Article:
Washington University in St. Louis, named for the first American president, announced this President’s Day, the discovery of a tie to another president.

The university recently learned that its libraries have a collection of books originally owned by Thomas Jefferson.

The 28 titles, including 74 volumes, were donated to Washington University in 1880, with no mention of their provenance.

  • Former U.S. Senator Jim Talent has announced that he will not challenge Democratic Senator Claire McCaskill in 2012. Instead he plans to continue his private-sector work on national security policies and hopes to aid former Mass. Gov. Mitt Romney if he decides to run for president. Talent's decision opens the way for several other Republicans to throw their hat in the ring. Former Missouri Treasurer Sarah Steelman has already announced that she will run.

An international team of researchers has sequenced the genomes of two species of orangutan.

Lead researcher Devin Locke of the Genome Center at Washington University said a primary motivation for studying the genes of orangutans is their close evolutionary relationship to humans.

“The lessons you learn from studying these species can be applied to understanding of our own evolution and the evolution of the human population as well,” Locke said.

(via Flickr/kennedy22)

Steven Powell wants to change the way health care providers charge for their product.

Powell, a factory worker, filed suit Friday challenging a billing practice known as balance billing.

From the St. Louis Post-Dispatch:

This year produced promising medical advances in the battle against Alzheimer's disease. First came word that scientists had come up with a new test for making more precise diagnoses of the disease. That news was followed this month by the announcement of a discovery of a relationship between an abnormal level of a plaque-forming substance in the brain and Alzheimer's.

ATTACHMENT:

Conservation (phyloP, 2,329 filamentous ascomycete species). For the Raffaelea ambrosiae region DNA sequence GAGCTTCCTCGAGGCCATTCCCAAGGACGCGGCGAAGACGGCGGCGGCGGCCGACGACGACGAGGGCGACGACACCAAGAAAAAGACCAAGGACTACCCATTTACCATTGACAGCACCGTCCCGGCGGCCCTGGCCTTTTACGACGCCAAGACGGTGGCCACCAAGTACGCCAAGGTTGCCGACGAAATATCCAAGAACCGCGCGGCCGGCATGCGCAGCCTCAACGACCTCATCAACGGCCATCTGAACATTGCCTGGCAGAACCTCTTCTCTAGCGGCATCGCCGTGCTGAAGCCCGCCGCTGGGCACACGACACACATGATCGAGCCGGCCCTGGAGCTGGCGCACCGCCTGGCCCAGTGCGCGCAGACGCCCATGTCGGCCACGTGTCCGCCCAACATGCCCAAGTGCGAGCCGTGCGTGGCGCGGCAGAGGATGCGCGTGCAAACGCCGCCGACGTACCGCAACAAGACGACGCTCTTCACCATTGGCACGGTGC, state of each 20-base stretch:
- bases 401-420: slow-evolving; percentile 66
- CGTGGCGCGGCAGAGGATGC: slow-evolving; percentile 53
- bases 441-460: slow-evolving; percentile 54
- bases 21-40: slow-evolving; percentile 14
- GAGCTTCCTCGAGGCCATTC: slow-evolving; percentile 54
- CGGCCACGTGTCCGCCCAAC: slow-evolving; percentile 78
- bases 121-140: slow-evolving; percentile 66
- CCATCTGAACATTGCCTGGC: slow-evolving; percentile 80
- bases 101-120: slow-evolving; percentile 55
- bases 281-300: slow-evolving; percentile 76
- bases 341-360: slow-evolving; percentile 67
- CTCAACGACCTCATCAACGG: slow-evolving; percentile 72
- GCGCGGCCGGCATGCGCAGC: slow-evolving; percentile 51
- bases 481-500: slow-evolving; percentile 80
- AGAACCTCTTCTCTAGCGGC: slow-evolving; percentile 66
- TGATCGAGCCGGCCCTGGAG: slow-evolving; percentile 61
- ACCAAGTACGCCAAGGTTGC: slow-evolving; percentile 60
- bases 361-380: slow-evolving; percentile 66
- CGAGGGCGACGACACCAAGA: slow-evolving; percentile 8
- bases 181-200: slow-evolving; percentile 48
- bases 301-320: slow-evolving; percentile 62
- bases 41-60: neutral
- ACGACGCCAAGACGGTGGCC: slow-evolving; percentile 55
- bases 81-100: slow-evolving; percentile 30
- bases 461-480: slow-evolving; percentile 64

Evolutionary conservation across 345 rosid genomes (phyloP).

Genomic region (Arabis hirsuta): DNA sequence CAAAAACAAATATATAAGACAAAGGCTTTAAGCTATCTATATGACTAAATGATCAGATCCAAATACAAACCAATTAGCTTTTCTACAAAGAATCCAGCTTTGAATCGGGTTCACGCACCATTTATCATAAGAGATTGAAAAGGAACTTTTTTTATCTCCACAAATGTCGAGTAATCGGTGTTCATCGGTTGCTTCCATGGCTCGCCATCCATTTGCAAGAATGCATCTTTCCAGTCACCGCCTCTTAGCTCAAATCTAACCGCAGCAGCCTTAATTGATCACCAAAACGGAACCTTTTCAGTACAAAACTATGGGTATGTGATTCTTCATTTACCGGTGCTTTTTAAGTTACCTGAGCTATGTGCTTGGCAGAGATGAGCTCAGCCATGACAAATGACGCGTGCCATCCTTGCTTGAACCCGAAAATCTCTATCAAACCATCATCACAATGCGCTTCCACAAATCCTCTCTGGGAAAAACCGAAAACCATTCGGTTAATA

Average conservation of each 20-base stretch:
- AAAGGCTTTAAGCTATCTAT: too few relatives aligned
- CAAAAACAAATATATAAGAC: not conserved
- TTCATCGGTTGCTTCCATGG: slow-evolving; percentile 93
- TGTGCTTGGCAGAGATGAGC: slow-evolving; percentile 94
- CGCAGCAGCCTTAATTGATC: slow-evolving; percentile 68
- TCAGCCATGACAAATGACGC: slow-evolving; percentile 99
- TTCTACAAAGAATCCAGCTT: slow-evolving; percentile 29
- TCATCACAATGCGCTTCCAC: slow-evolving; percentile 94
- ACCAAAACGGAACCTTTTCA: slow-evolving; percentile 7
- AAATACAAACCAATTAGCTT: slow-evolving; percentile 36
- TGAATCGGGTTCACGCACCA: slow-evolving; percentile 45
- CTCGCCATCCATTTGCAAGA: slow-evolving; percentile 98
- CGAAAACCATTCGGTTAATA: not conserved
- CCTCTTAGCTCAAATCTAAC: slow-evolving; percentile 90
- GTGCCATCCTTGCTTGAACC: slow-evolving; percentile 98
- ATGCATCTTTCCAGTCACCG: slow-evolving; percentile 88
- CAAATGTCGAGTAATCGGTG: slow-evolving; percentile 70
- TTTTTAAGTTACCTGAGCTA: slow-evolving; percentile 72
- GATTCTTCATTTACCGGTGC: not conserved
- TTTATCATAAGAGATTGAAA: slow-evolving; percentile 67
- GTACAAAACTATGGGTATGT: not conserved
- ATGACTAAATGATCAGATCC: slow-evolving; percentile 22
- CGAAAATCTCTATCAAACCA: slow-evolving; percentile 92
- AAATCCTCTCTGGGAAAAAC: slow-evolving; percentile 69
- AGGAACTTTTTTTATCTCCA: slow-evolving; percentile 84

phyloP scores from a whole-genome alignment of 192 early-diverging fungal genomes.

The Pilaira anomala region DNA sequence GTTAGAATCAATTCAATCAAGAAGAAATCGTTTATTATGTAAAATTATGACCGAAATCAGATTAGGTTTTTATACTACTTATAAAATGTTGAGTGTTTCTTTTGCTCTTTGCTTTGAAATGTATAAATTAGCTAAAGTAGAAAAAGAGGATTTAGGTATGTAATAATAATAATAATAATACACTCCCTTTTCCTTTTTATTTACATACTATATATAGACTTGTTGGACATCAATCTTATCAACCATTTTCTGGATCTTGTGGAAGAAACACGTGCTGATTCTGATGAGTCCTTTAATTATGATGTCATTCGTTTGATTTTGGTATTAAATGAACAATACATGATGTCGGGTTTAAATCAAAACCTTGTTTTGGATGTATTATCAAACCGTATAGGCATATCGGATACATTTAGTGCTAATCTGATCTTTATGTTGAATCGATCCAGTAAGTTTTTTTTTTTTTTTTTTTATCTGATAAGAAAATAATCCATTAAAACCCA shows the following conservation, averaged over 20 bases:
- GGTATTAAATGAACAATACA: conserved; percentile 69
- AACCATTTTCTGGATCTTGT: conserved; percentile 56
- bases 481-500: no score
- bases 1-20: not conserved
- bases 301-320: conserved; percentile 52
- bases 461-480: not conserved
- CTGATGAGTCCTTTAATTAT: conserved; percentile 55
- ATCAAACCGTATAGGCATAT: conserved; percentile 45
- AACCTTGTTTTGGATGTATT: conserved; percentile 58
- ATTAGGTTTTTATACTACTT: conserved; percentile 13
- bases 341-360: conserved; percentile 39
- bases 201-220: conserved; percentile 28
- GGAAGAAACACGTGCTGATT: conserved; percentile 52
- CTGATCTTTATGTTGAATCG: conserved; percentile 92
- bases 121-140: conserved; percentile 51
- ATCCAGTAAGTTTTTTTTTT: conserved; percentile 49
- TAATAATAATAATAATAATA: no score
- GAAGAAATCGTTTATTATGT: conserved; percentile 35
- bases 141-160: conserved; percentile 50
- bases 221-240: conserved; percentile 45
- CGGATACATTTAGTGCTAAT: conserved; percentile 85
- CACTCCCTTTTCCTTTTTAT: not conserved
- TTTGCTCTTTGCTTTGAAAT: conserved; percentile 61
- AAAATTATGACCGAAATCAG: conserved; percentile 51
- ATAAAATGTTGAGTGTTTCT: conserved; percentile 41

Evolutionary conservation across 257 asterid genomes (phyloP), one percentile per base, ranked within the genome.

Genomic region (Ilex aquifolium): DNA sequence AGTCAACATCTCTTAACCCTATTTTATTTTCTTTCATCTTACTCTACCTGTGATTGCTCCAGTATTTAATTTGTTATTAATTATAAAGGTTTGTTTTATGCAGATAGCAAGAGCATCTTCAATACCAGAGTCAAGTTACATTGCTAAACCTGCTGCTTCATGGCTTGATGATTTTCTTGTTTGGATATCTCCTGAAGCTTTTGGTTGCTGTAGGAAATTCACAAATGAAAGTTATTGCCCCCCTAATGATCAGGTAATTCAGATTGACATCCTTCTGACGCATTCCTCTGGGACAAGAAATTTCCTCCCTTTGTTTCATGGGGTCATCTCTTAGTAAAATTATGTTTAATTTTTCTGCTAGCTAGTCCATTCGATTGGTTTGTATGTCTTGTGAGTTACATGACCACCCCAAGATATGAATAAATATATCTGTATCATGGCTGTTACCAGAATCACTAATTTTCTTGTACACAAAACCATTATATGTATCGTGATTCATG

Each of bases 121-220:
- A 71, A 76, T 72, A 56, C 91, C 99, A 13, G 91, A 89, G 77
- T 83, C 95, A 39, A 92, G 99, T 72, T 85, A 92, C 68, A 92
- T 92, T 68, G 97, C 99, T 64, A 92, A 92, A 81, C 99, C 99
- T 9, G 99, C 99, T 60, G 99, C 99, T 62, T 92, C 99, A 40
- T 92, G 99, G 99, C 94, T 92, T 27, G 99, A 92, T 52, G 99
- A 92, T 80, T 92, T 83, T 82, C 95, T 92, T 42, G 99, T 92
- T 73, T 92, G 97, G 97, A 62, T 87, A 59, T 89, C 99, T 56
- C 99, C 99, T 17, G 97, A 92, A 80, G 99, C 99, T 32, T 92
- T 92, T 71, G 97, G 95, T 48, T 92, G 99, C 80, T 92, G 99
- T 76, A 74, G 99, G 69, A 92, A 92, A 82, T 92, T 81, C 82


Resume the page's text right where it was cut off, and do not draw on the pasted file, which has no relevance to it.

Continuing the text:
Both developments are said to be important to long-term efforts to diagnose and treat Alzheimer's with new drugs even before the disease's symptoms become apparent in patients.

New 2010 U.S. Census figures will be released tomorrow.  And that could be bad news for the St. Louis region.

Curran | Flickr

Ventilation systems failed to remove nicotine from smoke-filled air in restaurants and bars in the area, according to a study released Wednesday by Washington University researchers.

University representatives used the results of the study on Wednesday to argue that ventilation systems are ineffective at removing nicotine, putting customers and workers at risk for health problems that include cancer and cardiovascular disease. And they cited the research as the first objective study in St. Louis lending support to comprehensive smoking ban legislation.

Although as a kid it was anathema to proclaim my delight in the first day of school, I was thrilled when Labor Day finally rolled around. It meant summer vacation was finally over.

A federal judge's ruling striking down the Obama administration's policy on embryonic stem cell research could result in an immediate halt for now in this kind of medical work in Missouri and nationally, according to some local and national proponents of the research.

That view was reinforced late yesterday by news that the National Institutes of Health has imposed a nationwide freeze on grants in the pipeline. That decision could affect research underway at both Washington University and the University of Missouri at Columbia.